Way back in July, we counted down ten of the ickiest, stickiest and most troublesome types of books that will make us immediately throw them back on the shelf (and I got a little trouble for my troubles; check out my response in this recent discussion about the thriller genre!).
Today, however, we're talking about a different kind of turn-off: the kind that can creep up in the middle of a book, strikes without warning, and leaves you reeling, or just grate on your subconscious so thoroughly that by the end of it, you're confident you lost a couple of brain cells. These unhappy surprises can make or break a book, depending on the situation... and here are our top offenders, helpfully divided into two sections: "Making It Tough" and "Spoiler Alert"!
MAKING IT TOUGH
1. Inaccurate or Unrealistic Portrayal of Time Period
If you're going to go through the trouble of setting your novel within the specific context of a singular time period, then you'd better well make sure that you've got it down pat. Make it recognizable and correct as that temporal setting, or don't even bother.
2. Unnecessary Love-Triangle Flip-Floppery
Love triangles themselves are a sticky subject with me, though they can be done properly (see: Throne of Glass, S.J. Maas). However, characteristic of a poorly-established romance and a dull-witted triangle-point-character, sometimes people have a decision making process that can swing more wildly than a kid at his first T-ball practice. Pick someone, and stick to them... that's the point of love, dummy.
3. Over-Confidence in Personal Vocabulary
If you've ever been an English major, you know the kind. Someone whose youthful zeal for writing combines with an ambitious drive for recognition, and results in the kind of multi-syllabic mumbo-jumbo that can stop an argument in its tracks by sheer confusion. Believe me, I like fun, weird words, too, but I'm not going to be the one to name my kids Merriam and Webster. Making writing deliberately confusing, just so you can show off that you memorized the dictionary, awards you no points.
4. Epistolary-Style or Diary-Oriented Novels
Okay, so maybe this one is just me: I hate novels where a specific attention must be placed on singular or multiple narrators, who are sometimes speaking at different times, in different places. It just gets distracting for me, and it's easy to lose sight of the story itself. It's becoming more popular to integrate text message and IM conversations to the narrative, now, as well, which makes me question, why can't you just make it dialogue? To me, it screams of an attempt at making things interesting, which it doesn't.
5. The Disingenuity Disease
disingenuous (adj): to not be truly honest or sincere, giving the false appearance of being candorous. Present in basically every novel, everywhere, where love and relationships are involved, or someone's turning into a monster, this disease is one where the characters find themselves being completely incapable of telling the truth, even to the detriment of others involved. If you're actually turning into a zombie, best stop hiding it, and just let someone know. Seriously.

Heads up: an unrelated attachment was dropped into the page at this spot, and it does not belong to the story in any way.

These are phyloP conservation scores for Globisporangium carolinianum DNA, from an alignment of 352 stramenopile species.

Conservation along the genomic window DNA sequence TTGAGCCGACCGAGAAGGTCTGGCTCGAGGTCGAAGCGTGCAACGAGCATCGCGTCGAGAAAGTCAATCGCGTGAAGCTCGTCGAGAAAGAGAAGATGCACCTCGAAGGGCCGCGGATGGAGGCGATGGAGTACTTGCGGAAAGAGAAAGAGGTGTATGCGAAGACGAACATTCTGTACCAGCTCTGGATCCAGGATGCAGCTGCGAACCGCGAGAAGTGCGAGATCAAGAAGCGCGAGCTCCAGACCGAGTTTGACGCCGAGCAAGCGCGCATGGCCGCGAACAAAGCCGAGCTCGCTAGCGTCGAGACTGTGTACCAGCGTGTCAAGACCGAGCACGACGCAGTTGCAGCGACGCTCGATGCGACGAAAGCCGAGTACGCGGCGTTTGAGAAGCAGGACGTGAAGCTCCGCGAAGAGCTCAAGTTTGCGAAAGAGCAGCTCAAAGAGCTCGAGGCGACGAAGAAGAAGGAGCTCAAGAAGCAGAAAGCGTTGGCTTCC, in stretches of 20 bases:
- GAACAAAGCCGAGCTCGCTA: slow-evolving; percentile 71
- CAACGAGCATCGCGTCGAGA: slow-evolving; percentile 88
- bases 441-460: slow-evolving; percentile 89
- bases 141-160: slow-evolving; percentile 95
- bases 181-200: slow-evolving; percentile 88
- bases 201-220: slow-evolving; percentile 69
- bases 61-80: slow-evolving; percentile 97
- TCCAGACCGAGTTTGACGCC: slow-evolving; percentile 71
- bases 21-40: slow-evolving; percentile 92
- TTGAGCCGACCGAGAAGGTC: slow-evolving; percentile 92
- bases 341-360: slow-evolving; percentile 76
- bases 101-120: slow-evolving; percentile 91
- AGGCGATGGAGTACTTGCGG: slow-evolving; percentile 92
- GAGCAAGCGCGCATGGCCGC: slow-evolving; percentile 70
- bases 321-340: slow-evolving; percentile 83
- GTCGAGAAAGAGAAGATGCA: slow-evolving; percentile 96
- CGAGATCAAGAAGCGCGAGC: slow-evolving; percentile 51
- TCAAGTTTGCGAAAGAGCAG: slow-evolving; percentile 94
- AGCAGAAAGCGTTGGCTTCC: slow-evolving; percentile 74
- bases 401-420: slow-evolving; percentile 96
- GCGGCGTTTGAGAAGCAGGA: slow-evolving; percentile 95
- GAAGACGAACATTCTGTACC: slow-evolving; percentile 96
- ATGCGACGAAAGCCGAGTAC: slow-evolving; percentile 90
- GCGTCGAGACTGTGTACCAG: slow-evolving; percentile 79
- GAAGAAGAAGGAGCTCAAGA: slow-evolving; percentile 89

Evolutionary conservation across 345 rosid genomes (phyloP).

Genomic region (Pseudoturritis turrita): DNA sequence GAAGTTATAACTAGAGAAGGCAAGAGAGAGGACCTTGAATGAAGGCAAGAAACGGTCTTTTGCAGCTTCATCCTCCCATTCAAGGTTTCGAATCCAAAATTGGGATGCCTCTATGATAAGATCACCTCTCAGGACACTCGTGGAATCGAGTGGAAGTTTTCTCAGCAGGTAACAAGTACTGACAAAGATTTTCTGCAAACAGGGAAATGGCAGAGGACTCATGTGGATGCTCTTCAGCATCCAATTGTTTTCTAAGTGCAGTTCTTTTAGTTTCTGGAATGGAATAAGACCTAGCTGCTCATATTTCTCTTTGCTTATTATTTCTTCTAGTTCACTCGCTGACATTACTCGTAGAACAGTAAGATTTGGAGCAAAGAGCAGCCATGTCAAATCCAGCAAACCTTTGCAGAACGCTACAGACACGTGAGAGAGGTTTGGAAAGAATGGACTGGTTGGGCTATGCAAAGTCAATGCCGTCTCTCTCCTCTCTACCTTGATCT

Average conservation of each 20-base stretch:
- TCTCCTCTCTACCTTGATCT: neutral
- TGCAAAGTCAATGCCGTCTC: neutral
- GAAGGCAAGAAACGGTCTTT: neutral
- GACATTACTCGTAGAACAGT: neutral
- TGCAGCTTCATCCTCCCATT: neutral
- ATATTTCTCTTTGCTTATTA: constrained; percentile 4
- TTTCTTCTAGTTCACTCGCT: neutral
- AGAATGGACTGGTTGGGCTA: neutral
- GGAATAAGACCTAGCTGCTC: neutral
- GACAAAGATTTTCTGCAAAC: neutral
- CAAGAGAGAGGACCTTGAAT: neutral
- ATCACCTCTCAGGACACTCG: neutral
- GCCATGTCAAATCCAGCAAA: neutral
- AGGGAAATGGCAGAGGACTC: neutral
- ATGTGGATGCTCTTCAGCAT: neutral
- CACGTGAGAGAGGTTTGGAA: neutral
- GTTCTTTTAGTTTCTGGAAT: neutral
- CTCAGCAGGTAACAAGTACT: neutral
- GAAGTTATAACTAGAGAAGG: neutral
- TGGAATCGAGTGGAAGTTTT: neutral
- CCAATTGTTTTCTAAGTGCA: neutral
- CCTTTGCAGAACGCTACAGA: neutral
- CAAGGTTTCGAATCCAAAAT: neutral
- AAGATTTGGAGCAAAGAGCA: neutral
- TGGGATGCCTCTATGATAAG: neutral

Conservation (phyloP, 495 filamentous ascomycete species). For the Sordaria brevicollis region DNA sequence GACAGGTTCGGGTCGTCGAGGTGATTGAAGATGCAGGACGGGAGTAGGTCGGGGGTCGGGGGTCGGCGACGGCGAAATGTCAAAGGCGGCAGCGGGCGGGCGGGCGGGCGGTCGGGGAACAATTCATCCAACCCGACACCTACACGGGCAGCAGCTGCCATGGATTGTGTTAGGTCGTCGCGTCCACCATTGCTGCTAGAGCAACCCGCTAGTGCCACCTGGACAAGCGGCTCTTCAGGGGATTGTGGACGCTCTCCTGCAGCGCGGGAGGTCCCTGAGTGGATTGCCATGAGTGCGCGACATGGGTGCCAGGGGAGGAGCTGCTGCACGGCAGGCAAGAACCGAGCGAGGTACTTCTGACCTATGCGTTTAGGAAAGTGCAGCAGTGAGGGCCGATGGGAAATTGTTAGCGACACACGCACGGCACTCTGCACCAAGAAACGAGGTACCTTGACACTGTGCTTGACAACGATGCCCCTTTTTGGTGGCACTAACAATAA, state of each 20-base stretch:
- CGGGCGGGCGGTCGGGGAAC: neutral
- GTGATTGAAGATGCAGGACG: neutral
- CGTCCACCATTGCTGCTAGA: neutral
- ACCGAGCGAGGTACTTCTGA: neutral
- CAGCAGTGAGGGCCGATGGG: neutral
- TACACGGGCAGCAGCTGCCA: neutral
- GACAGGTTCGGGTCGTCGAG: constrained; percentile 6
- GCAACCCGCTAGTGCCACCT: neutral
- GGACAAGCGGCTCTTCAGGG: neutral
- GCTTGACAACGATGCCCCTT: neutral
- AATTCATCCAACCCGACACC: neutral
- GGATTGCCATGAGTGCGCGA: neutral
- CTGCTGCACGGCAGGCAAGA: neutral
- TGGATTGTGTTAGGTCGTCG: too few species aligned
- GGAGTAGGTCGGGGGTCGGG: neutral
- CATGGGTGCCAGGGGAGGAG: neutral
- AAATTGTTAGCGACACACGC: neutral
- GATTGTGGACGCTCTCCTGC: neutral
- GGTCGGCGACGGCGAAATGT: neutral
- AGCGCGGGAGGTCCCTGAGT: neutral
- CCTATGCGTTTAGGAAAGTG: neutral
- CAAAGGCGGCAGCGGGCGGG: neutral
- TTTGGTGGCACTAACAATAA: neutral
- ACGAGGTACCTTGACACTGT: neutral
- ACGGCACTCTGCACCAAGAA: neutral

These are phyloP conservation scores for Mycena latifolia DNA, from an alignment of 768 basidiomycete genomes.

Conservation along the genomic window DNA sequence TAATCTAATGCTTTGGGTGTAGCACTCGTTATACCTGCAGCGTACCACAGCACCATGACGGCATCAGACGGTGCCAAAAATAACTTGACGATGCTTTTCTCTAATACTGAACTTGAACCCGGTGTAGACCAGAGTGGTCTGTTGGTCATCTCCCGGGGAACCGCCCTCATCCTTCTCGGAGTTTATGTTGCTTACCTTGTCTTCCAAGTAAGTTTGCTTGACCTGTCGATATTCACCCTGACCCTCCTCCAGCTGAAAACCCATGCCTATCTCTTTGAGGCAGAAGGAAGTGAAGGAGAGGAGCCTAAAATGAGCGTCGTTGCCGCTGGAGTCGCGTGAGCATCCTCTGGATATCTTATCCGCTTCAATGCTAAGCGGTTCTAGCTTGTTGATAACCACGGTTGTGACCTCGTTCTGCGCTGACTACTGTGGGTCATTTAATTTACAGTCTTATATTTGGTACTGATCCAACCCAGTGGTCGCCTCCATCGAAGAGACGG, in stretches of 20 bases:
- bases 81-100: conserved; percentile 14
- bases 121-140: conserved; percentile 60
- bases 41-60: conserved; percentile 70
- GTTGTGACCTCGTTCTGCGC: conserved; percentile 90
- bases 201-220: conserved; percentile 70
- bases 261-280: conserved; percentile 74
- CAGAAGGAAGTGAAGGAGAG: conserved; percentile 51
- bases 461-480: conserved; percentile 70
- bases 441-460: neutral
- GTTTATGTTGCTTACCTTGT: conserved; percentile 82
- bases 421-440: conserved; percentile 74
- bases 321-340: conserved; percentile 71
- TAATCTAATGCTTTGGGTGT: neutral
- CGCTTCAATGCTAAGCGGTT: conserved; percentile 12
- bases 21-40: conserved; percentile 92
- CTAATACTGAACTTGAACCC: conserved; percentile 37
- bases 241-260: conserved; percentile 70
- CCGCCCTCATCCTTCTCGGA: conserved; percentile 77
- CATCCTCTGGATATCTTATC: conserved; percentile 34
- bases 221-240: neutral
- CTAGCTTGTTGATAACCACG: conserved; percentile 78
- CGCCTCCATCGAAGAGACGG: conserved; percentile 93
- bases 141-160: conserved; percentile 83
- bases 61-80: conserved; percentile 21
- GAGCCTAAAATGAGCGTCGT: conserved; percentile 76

6. Spoiler Alert: You're Related! (Or Not!)
Luke, I'm your father. But more importantly, that hottie Leia you were hitting on, is actually your sister. Whereas this grand reveal used to hold a lot of literary clout, it has become a lazy means of adding interpersonal intrigue, and the build-up of presumed sexual tension that took place beforehand just leaves a bad taste in our mouths.
7. Spoiler Alert: I'm Not Dead Yet!
From Aladdin to the Fairly OddParents, even magical creatures know that bringing back bodies is a big no-no. And yet, authors place themselves above these rules. Death loses its finality and bravado when you make it optional. Voldemort was so scared of it, that he imprisoned his soul in seven different places. Death is scary stuff, and you don't get to beat it in a fight.
8. Spoiler Alert: And Then The Nice Guy is... Not So Nice.
Typified by authors whose complexity of character construction rivals that of a Duplo Lego set, the act of a stereotypical "nice guy," "best friend," or "right-hand man" turning rogue at a critical moment in the narrative just speaks to me of faulty character dimension. If we can't see shadows of evil or motivation towards such earlier on, then you're just not building a realistic enough cast.
9. Spoiler Alert: Oh Yeah, That Thing That You Need? It's in the Other Place.
Most often found in ill-crafted quest-oriented novels, this trope builds anticipation and plot structure around the idea that once our protagonists make it to this one specified location, a climactic amount of action will take place. However, when the journey comes to an end, only to have it revealed that the real fight lay somewhere else, that trust and tension built up with the author to lead you to the payoff completely disappears, and now, it's just back to more mindless trudging.
10. Spoiler Alert: Watch Out for That Cliff!
Don't you just hate it when your book ends with a
What's Your Top Ten?